NPR‘s first of two-part series about Wal-Mart looks into the company’s push into cities with its neighborhood market stores whether or not local residents want them. Citing the need to fill the void of food deserts, Wal-Mart is aggressively courting grocery shoppers.
Most urban stores are 25 percent of the size of their rural and suburban cousins. They feature a slightly modified selection of products that caters more to a grab-and-go culture. That reflects a shift in consumer demand, as more Americans make their evening meal decisions in the late afternoon, says food industry analyst Justin Massa.
The Urban Neighborhood Wal-Mart: A Blessing Or A Curse?
[photo via Mike Mozart/flickr]
Has the farmers market movement peaked? (from Russ Parsons of the Los Angeles Times)
A new study by the Department of Agriculture finds that the rate of growth in the number of farmers markets nationally has slowed dramatically in the last five years.
That decline was particularly notable in Los Angeles County, historically on the leading edge of the farmers market movement, where according to USDA statistics, total sales dropped by almost 43% in real dollars between 2007 and 2012.
[photo via ep_jhu/flickr]
“…hunger is currently a result of poverty and inequality, not lack of food.” — David Moberg on the current global food crisis
[photo via Democratic Underground]
The NJ Bike & Walk Coalition asks if people “would ride or walk more if streets were safer?”
Obviously, the question is slightly ambiguous and overly general.
But the question does try to clarify the idea that making streets safer; in terms of pushing drivers to slow down, getting speeding limits reduced, designing streetscapes to be more pleasant and inviting places, improving lighting; will encourage more people to ride bicycles or walk, thus reducing the number of automobiles on road.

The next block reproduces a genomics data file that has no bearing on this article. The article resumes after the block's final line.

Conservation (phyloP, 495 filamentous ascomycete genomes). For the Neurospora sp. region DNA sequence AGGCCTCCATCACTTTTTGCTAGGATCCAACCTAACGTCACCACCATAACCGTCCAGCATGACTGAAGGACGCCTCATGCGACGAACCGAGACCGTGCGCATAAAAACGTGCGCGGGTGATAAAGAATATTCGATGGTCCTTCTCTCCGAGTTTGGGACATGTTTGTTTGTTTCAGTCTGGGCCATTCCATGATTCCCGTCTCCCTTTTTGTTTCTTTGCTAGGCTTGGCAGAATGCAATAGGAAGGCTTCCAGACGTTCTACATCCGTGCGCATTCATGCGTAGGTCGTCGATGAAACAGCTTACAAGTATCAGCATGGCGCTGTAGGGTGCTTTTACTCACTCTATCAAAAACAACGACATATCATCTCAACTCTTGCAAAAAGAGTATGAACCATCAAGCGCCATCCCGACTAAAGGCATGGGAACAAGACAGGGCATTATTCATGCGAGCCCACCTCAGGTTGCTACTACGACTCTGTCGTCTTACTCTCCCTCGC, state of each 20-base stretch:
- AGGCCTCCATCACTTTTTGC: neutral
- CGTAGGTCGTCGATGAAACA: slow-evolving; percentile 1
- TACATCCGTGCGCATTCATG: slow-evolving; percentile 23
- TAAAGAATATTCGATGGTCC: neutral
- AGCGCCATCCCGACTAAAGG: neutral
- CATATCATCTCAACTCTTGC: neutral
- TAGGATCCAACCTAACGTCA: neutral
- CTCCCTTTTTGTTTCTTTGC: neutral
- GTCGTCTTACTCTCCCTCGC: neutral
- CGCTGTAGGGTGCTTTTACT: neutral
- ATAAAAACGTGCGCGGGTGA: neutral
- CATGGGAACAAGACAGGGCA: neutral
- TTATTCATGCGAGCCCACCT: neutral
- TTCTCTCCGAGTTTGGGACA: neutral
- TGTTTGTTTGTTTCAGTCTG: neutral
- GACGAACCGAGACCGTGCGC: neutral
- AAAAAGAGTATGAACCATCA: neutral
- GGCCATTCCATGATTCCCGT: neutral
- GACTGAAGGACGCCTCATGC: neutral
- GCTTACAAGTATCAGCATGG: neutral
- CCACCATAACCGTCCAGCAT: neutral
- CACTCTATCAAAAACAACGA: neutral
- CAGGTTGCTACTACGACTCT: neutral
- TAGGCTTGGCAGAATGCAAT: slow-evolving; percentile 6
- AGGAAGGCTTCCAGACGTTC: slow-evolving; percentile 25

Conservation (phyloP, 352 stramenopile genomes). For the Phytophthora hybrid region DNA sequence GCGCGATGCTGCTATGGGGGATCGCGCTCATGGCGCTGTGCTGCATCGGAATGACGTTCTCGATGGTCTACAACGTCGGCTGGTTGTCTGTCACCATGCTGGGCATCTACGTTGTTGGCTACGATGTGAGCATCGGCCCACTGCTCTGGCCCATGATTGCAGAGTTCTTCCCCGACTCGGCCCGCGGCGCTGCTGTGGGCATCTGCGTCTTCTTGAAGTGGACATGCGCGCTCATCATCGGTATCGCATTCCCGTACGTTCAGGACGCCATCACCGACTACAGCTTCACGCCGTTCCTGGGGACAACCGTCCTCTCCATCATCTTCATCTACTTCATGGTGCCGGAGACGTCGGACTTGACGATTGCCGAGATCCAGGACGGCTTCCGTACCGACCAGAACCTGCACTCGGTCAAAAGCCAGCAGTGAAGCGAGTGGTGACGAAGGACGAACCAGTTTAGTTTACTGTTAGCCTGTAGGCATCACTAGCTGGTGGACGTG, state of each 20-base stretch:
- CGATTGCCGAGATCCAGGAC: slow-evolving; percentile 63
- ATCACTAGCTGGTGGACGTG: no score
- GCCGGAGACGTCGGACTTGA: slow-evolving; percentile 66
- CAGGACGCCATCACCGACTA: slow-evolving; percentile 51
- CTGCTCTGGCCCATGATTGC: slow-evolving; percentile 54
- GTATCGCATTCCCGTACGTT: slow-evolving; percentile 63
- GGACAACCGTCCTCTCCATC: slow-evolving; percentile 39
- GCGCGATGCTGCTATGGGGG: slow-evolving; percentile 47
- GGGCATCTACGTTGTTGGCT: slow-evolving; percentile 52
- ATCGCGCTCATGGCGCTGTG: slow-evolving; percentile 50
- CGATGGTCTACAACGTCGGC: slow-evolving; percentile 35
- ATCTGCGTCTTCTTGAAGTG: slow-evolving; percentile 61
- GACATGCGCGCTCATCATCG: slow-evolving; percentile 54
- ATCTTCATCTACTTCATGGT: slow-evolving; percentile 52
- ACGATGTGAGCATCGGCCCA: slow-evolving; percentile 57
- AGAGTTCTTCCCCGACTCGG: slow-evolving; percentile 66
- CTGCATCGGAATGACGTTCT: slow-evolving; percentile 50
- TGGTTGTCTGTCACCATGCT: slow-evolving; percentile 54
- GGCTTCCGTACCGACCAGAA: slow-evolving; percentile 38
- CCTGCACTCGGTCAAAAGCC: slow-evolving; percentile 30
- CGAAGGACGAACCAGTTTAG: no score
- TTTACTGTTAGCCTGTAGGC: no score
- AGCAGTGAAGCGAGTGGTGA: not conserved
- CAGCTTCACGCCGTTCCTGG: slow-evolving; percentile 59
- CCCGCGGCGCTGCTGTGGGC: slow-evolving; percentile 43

People have responded, with saying 97 percent answering ‘yes’ (as of 9 September 2011, 11:14PM PST).
Obviously, 67 participants is a small number, but it gives you a starting point toward getting more people to bike and walk. I would be interested to know why two people felt that making streets safer wouldn’t get them to ride or walk more.
There are many things to consider in trying to understand why people don’t ride or walk more. I am an advocate of complete streets where all transportation modes are considered in street design.
[photo via Mongering World | image via PJ]
What is disaster amnesia (also know as hazard amnesia)?
Essentially, it is the inability to contemplate or comprehend a similar disaster happening again.
NPR has a terrific article on how much lessons learned are unheeded and how unlikely disaster amnesia will improve.
Basically, all taxpayers should expect to continue to pay for the repeated mistakes of inhabiting in areas where disasters and other natural (and some manmade) hazards are very prone to happen, unless Rep. Ron Paul (R-Texas) has his way.
[photo via DanMS/Wikipedia]